- Use a brown or black M-F jumper to go from "Gnd" of the sensor to any pin on the "G" rail or anywhere you see a pin labeled "GND".
- Using any other color M-F jumper go from the "Echo" on the sensor to pin 9 on the shield. In the picture we are using a white jumper.
- Using any other color M-F jumper go from the "Trig" on the sensor to pin 8 on the shield. In the picture we are using a yellow jumper.
Go ahead and clean up all the wiring so they are secure. You can use zip ties or the 1/4" cable wrap cut to length.
Step 10: Programming - Setup
Download the Arduino Software.
We are using vs 1.8.9
Follow the standard instructions.
Once you have it installed, open the software and setup for an Arduino Nano. This may vary between different manufacturers but if you have the one from the parts list:
- Open “Tools”
- Select “Arduino Nano” as the Board type
- Select Atmega328P (Old Bootloader) as the Processor type
- Connect the Arduino Nano using the Micro USB cable included with your charger to any USB port on your PC. If you get an error like "Unknown Device" you may need to install the correct drivers. See the Addendum portion of this instructable to help.
Step 11: Code Overview
The code is very basic and uses two libraries - Servo.h and NewPing.h. Servo.h is a built in library provided by the Arduino foundation and is used to control PWM (pulse width modulated) signals to each of the servos. The reference to this library can be found here: https://www.arduino.cc/en/Reference/Servo
NewPing.h, as mentioned before, is a 3rd party library by Tim Eckel. It is used to give us a simple interface into the world of time based measurement. The reference to this library can be found here: https://www.arduino.cc/en/Reference/Servo
For this setup we've created a basic forward, left, right, repeat example. We wanted to give our members a starting point that would demonstrate how to use both the ultrasonic sensor and two continuous rotation servers(one in reverse of the other). In our loop, the robot scans ahead and if clear continues moving forward. However, if it senses that it is near and object (ping time is shorter than our chosen minimum), then it stops, turns left, scans, turns right, scans again, and goes in the direction that is more open.
You may notice that each of the two servos are given different commands for forward - this is because the servos are mounted on the chassis pointing in opposite directions. Because of this, each servo needs to move in opposite directions for the bot to move forward as opposed to in a circle. The same is true if you wanted to move in reverse.
This example demonstrates very basic obstacle avoidance but can be greatly improved upon. Example "homework" for you might be to do a full 360 degree sweep of the area on start up and choose the most open path. Scan wider from side to side and see if the bot is getting "boxed in". Combine with other sensors to solve a maze.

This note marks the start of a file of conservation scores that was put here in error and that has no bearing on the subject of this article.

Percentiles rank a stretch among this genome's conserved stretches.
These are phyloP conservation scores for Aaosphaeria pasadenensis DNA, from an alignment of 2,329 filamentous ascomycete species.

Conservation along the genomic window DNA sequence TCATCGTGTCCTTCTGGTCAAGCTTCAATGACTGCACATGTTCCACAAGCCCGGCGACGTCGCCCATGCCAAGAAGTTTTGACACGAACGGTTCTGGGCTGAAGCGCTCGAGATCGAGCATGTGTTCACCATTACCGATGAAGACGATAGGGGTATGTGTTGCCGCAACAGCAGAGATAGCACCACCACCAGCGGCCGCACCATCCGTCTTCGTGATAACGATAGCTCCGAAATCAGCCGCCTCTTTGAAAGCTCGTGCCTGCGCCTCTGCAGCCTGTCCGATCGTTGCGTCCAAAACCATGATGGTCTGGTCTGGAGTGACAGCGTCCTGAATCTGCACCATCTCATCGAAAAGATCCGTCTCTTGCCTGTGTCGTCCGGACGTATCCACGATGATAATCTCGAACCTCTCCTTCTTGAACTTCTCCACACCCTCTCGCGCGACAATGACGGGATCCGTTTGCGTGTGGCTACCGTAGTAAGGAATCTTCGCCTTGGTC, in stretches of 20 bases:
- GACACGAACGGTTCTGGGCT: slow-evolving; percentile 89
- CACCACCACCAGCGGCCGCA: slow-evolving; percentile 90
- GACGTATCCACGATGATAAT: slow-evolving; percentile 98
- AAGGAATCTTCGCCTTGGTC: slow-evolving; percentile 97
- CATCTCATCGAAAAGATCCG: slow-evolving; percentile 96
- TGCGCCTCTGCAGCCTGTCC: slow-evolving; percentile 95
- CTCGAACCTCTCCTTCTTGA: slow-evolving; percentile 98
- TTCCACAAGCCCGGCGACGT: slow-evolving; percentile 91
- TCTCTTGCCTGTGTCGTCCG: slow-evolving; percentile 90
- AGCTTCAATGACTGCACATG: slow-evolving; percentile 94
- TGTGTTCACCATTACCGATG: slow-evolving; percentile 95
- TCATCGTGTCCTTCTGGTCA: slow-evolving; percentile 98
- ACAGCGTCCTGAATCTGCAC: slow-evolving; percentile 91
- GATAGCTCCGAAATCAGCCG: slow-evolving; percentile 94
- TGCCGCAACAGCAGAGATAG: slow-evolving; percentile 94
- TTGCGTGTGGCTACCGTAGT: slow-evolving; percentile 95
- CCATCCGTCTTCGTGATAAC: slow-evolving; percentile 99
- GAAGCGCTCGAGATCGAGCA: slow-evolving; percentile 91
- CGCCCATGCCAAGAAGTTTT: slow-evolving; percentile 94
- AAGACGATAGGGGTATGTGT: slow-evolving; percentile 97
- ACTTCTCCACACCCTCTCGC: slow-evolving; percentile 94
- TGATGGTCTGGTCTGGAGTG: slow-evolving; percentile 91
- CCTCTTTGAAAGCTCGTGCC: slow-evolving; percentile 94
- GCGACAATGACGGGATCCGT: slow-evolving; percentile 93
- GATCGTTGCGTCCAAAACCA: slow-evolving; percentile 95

Step 12: Programming - Libraries
Start by making sure you have the correct libraries installed . The Servo.h library should be a default. The NewPing.h you may need to install.
- In the software go to Sketch>Include Library>Manage Libraries.
- Search for "NewPing" by Tim Eckel
- Select the latest version and install.
Step 13: Program
- Download the MTRAS_Kit_Ping_Sensor.ino file.
- Plug in your Arduino via USB.
- Select the COM port (See picture). Your COM port may differ.
- Click the check mark to make sure there are no errors.
- If everything checked out click on the right arrow to download the program to the Arduino.
- Once complete disconnect the USB cable and plug into the Power Bank.
Step 14: Congratulations!!! You Built a Robot.
The robot should start moving around. Whenever it senses an object within 35cm it will stop, move to the left and take a quick measurement, then move to the right and do the same. It determines which side had the highest distance and moves in that direction.
Check out the great pictures of our first build day using line sensors. Everyone had a great time and we learned a lot from the build. We hope you do to.
Now that you're finished, share it with your friends. Bring it to your local makerspace or robotics club. Build more. Make it better. The kit is always evolving but we always try to keep it simple enough to build in a short time frame.
Let us know if you have any questions, ideas, if you built one etc. Don't forget to check out the Addendum for some troubleshooting tips.
Don't forget to vote for us for the "Robotics Contest"!!!
Step 15: Addendum
Robot Turning the Wrong Direction:
- Try swapping the wire harness between the left servo and right servo.
PC Doesn't recognize my Arduino:
- If you have issues uploading you may need to load the drivers for the Arduino
Emakefun Nano is using the chips ATmega328P and CH340, not FT232 so please use the driver from this link.
Also see this video for further help.
Arduino turns off randomly:
- If you notice the Battery Pack turning off use a 100ohm Resistor to simulate a load. The battery pack is designed to charge so it requires a certain load to stay on. Run the resistor between 5V and GND on the shield. You can use the bread board for the resistor and run a wire from one side of the resistor to a "GND" pin on the shield and the other jumper to a "5V" pin.
Robot doesn't seem to move very well:
- Try sliding the Power Bank forward or backward a little.
- Replace the front slider with something smoother.
- Add a rubber band to the wheels for better traction.
1 Person Made This Project!
AndrewHoover made it!